Figure 1 compares the four devices with the STMicrodevices M3 or M4 MCU, Frequency, Built in Flash, Built in SRAM, Package Pin count, cost of IC, Model MCU and Package size.

Figure 1: STMicroelectronics ARM 32-Bit Cortex MCU M3 or M4

Teardown Smartwatches Chart

At Teardown.com we see a bright future for wearables. In our research and discussions with technology research firms and the analyst community there is consensus that the value these devices bring to our connected lifestyles is unmistakable. Moreover the benefits of monitoring our personal data in a real time way to improve our lifestyle, health, and relationships, provide real value to the user. Something an APP just can’t do as easily. We’ll continue to teardown innovative product that reach the market and look at the evolving technologies and systems that are being used. You can follow our progress at http://www.techinsights.com/teardown.com/teardown-wearable-wellness-tech/  

Our Teardowns: A Quick Comparison

The Basis Carbon Steel (release date 1/3/2014), it has the most features, including recording heart rate, skin temperature, ambient temperature, walking/running movements and sweat levels. The sensors for the Basis are located on the bottom, they include optical blood (heart rate), 3-Axis Accelerometer (body movements), Perspiration Monitor (workout intensity) and Skin Temperature (exertion levels). Collected data can be transferred using Bluetooth 2.1 + EDR or USB port to a computer or laptop for uploading to the Basis server.

Image 2: Basis Science Carbon Steel B1

Teardown Blog Smartwatches

The Qualcomm Toq Smartwatch (release date 12/02/2013) is an interesting wearable and is a showcase for Qualcomm’s Mirasol display technology. The Toq pairs to an Android or IOS smartphone via a Bluetooth, receiving notifications and applet content. The Toq’s touchscreen offers to save power by utilizing front-light illumination display technology. Other features include vibrational alerts, airplane mode, and stereo bluetooth audio. Recharging is done via Qualcomm's Wipower LE wireless inductive charger.

Image 3: Qualcomm TOQ

Teardown Blog Smartwatches

The Samsung Galaxy Gear (release date 9/15/2014) uses an AMOLED display and touchscreen. This technology is also preferred in Samsung’s Galaxy smartphone products. The phone was the first to be introduced with Google’s Android 4.1.2 "Jelly Bean" operating system on an 800 MHz single-core Samsung Exynos 3 processor with 512MB RAM. Other features include two microphones, speaker, and a 1.9MP BSI CMOS camera with 720p HD video recording capability.

Sensors include a 6-axis MEMS gyroscope and accelerometer. Connectivity is provided by Bluetooth Smart 4.0 and NFC. Featured apps include Atooma, which enables the connection of software and hardware sensors on the Galaxy Gear with hardware sensors on other smart devices to create context-specific operating instructions; Banjo, a social discovery app; Evernote, for capturing images, taking notes, and syncing files across devices; and Glympse, a real-time location app.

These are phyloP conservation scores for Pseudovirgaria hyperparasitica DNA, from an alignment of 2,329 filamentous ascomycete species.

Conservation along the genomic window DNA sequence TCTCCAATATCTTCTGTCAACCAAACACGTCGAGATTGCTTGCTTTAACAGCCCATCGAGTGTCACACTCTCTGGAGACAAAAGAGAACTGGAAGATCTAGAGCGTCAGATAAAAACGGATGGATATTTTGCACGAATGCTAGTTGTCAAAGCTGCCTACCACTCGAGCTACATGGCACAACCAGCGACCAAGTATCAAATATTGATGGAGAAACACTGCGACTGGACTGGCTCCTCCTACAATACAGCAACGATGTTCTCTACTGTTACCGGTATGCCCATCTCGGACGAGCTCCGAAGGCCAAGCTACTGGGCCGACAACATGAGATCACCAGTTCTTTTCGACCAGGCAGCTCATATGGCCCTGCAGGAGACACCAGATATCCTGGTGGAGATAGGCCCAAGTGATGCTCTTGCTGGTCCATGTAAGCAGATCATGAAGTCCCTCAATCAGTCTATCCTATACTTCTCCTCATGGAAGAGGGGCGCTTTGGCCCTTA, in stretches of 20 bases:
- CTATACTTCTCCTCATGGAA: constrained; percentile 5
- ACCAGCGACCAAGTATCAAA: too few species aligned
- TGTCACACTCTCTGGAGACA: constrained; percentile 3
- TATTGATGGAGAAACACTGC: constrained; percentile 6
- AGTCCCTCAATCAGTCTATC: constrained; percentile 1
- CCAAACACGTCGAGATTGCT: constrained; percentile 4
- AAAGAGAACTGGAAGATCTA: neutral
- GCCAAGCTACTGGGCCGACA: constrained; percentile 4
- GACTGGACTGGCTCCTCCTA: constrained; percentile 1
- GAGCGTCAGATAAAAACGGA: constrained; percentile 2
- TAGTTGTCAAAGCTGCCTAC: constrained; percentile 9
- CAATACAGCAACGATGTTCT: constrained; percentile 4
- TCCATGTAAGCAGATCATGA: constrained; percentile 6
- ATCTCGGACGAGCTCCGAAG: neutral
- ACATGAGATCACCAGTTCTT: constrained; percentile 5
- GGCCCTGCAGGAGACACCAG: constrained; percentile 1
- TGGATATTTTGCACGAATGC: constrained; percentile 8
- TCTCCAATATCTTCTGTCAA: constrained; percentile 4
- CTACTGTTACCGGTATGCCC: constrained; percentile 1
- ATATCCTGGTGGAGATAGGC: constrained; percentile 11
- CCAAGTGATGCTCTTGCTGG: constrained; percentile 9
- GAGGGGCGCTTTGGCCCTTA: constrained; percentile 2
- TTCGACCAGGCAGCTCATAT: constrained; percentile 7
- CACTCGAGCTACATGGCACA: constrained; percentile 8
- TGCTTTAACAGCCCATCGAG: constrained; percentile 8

Image 4: Samsung Galaxy Gear

Teardown Blog Smartwatches

The PebbleWatch(release date 1/23/2013) originated from a Kickstarter Campaign. It can be argued that the Pebble reignited this nascent market and the interest of billions. It communicates via Bluetooth 4.0 low Energy with most iOS or Android-based devices. The display is made from e-Ink imaging film to deliver ultra-low-power performance. The Pebble will notify you of messages such as incoming caller ID, email, SMS (text messages), iMessage (IOS only), calendar alerts, Facebook/Twitter messages, and weather alerts. Sensors include a 3-axis MEMS accelerometer with gesture detection, 3-axis digital magnetometer, and ambient light sensor.

Image 5: Pebble PebbleWatch

Teardown Blog Smartwatches

From a design win perspective Suppliers that offer greater chip integration of connectivity as well as low power computing solutions will be best positioned as key suppliers to the Smart Watch market. These include Qualcomm, STMicroelectronics, and TI all of which have a stake in these products. Emergent technologies such as flexible substrates and displays will undoubtedly find a home in this market for obvious reasons.”

Samsung Galaxy S5 Teardown

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Announced at Mobile World Congress the Samsung Galaxy S5 is the latest evolution of the Korean electronics manufacturer’s market leading Android-based device. TechInsights’ Teardown.com got our hands on one of the ‘early’ release versions and were excited when we found ours contained Samsung’s latest version of its Exynos processor, the Exynos 5422 with its 1.6 Ghz 8-core architecture. This processor replaces the Exynos 5410 we found in our teardown of the Galaxy S4 and has 4 ARM Cortex A15 cores and 4 ARM Cortex A7 cores.

The phone also shows off Samsung’s SuperAMOLED display architecture, increasing from 5” to 5.1” with resolution remaining at 1920x1080. The phone also comes with a bevy of new sensors and we were excited to discover Maxim’s new Heart Rate Biosensor OS21A in our device. In addition to the Maxim socket win we found leading parts from Invensense (MPU-6500 6-Axis integrated gyroscope and accelerometer), Silicon Image’s Sil8240 MHL 2.0 Transmitter with HDMI input, the NXP PN547 NFC controller, and two wins by Intel with the X-Gold 636/PMB-9820 Baseband Processor & Power Management and the SMARTi UE3/PMB 5745 GSM/WCDMA RF transceiver.